Why you should definitely evaluate your social media before applying for a new job
This article was originally published on Yahoo Money.
Reputation management sounds like a service that only a high-profile politician or a movie star actor would pay for. But even job applicants who aren’t under the limelight should consider it.
Seven in 10 employers check potential hires’ social media presence, according to a CareerBuilder survey from last year. Of those, almost 3 in 5 employers found content that turned them off from a candidate altogether.
Erasing your online footprint entirely isn’t an ideal solution either for job-hunters. Almost half of employers are less likely to schedule an interview with a candidate who doesn’t have any presence online.
Your “online presence is now your resume,” Patrick Ambron, CEO of BrandYourself, an online reputation management company with about one million clients, told Yahoo Finance. “Online screening is skyrocketing.”
What is reputation management?
Reputation management removes negative online search results about you. It can also help enhance your online visibility as a job candidate. The service typically includes social media clean-up, prioritizing positive Google search results, and protecting private information.
Ambron started his New York-based company after Pete Kistler, his co-founder, had trouble getting an internship because he shared the same name with a drug dealer. Unfortunately, the dealer rather Kistler himself showed up at the top of the search results for his name.
Kistler learned how to make results pertaining to him more search engine friendly so that they rise up and surpass the negative results. After months of effort, he buried the drug-dealer’s results off the first page.
That’s just one reason candidates decide to invest in their online presence, Ambron said. Some job hunters have been victims of online rumors, criticism, and even revenge porn. Others simply use the service to improve their online presence and search results, potentially helping them get a job.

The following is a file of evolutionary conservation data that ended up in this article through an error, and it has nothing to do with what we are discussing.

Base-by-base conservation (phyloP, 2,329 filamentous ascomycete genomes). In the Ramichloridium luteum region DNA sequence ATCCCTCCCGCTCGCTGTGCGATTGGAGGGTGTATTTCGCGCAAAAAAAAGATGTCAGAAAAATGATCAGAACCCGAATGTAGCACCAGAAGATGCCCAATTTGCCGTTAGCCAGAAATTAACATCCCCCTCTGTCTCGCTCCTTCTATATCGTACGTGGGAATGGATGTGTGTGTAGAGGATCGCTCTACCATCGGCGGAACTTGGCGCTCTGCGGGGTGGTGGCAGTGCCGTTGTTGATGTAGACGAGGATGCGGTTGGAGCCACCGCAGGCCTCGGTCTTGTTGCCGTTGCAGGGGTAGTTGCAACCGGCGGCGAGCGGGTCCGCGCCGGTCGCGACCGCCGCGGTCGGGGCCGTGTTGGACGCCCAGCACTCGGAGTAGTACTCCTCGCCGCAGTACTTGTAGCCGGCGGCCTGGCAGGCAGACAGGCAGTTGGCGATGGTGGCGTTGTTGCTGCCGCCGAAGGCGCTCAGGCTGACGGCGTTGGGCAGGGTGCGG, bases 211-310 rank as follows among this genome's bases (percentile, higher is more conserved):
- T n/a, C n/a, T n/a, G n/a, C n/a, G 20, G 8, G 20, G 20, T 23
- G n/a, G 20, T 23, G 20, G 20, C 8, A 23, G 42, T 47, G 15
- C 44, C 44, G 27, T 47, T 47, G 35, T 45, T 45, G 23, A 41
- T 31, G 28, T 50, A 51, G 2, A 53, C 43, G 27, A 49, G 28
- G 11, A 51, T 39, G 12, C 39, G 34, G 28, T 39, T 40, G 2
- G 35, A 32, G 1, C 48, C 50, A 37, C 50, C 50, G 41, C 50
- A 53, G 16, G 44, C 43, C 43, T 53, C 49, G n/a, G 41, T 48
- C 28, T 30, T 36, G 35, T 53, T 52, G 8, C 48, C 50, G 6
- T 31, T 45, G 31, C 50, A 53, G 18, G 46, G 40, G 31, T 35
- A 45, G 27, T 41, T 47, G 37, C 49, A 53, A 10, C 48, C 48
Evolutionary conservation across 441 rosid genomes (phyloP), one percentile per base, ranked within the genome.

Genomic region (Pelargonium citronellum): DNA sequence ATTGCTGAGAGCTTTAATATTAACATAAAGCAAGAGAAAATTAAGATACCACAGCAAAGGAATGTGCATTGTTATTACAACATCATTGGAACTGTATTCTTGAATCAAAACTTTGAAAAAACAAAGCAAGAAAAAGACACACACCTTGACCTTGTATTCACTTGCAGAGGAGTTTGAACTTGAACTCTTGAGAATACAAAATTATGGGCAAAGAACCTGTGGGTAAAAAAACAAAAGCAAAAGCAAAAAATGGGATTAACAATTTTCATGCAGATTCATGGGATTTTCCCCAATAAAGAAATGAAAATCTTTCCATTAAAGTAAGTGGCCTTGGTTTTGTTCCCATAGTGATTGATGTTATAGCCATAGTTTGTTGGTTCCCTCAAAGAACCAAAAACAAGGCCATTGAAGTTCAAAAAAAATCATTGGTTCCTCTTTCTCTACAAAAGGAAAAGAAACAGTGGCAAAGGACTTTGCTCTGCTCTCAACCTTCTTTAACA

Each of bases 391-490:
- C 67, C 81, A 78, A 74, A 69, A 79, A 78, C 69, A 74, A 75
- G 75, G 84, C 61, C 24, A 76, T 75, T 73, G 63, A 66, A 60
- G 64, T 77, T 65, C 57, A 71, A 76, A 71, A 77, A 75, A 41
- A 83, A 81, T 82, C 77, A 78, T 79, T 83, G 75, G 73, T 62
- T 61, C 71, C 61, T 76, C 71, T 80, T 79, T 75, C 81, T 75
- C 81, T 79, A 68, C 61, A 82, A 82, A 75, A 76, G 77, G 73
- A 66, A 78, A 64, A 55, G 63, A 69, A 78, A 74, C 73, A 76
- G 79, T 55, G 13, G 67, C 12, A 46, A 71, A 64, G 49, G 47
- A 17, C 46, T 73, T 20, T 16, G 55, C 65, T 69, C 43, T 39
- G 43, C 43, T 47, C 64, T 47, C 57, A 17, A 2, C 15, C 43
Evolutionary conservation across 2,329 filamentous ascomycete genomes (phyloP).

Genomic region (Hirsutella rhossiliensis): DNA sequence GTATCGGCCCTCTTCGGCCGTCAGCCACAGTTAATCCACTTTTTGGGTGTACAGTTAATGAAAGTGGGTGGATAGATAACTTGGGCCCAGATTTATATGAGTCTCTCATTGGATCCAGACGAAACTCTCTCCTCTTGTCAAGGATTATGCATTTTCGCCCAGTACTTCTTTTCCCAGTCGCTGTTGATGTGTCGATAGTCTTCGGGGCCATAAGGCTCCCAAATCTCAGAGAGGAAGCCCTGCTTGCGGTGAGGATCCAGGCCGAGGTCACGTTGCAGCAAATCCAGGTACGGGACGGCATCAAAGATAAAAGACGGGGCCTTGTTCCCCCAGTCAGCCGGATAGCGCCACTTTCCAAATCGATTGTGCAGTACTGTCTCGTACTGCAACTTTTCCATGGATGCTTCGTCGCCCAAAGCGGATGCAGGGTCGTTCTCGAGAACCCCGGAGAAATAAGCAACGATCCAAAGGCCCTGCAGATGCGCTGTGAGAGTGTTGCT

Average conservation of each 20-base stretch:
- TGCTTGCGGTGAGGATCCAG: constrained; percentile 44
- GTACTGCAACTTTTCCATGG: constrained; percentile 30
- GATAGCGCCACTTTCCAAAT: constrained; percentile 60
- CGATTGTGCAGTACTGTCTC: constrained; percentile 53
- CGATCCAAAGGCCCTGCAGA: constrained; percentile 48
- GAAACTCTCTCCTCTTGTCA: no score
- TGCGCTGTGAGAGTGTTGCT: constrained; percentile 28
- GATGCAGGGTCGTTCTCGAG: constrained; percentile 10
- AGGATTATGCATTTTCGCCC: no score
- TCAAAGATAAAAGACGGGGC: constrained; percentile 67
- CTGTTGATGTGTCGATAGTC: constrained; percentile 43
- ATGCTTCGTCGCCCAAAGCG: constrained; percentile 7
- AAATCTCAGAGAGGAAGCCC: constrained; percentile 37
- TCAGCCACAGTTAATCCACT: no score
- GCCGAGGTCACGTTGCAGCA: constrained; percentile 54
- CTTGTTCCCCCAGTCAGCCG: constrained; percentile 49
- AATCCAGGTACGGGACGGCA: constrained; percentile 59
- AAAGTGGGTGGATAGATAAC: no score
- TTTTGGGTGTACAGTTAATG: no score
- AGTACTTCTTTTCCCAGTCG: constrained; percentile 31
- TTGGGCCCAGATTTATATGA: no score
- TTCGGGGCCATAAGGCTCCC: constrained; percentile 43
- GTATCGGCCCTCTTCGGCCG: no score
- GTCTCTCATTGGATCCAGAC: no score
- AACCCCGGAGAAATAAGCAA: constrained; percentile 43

What does an online makeover include?
BrandYourself, which serves clients of differing ages and job experience, offers several tiers of services. Its basic do-it-yourself online service, which includes a social media scan or improving search results, runs between $20 and $100. The company also offers a more personalized approach for more complicated issues like being a victim of revenge porn that starts at $3,000 per year.
Users can submit content they want employers to see, like specific social media posts or a portfolio website and the company helps you make these results more search-friendly. The company also identifies content that employers could find problematic that you should remove from your social media.
The cost of a basic package at ReputationX, a company that caters to senior executives or entrepreneurs starting their own business, ranges from $3,000 to $8,000 a month. It includes services like image analysis, reputation strategy and positive content development.
“We know what Google likes,” said Kent Campbell, managing director of Reputation X. “And what we’ll do is post content that is really positive, and then we’ll promote it in search results, so it rises.”
Campbell calls this “genetically-modified content” and it’s used to suppress negative results. Some content is hard to be moved from the top page – such as an article from a major news outlet – this costs even more, up to $10,000 to $20,000 a month.
The company also will try to remove content that includes false information or allegations from the search results altogether. ReputationX may even contact a publisher or journalist to get an article with incorrect information taken down.
‘They're searching social media to verify’
Could an online makeover give you higher chances of landing the dream job than a killer resume and cover letter? It depends.
The resume, cover letter, and applicant’s online presence are “equally as important,” said Tony Lee, a vice president at the Society for Human Resource Management, an association for HR professionals.
Employers may also use an online search to help root out any exaggerations or inconsistencies on your resume, which could ultimately cost you the job, Lee said.
But Lee discourages individuals to pay a firm to manage or clean up their online reputation. Instead, a candidate should present an honest, thorough overview of their skills and abilities.
“Otherwise, they’re trying to hide something that employers likely will find out about anyway,” he said, “and job hunters will save the cost of the consulting firm.”
A negative online result is not necessarily the end of your candidacy, either. Employers often give potential hires the chance to explain a problematic social media post or search result, Lee said. If the applicant has a reasonable explanation, the employer will likely overlook it.
“Companies are not searching social media looking to hire people,” Lee said. “They're searching social media to verify the backgrounds of people who they've already found.”
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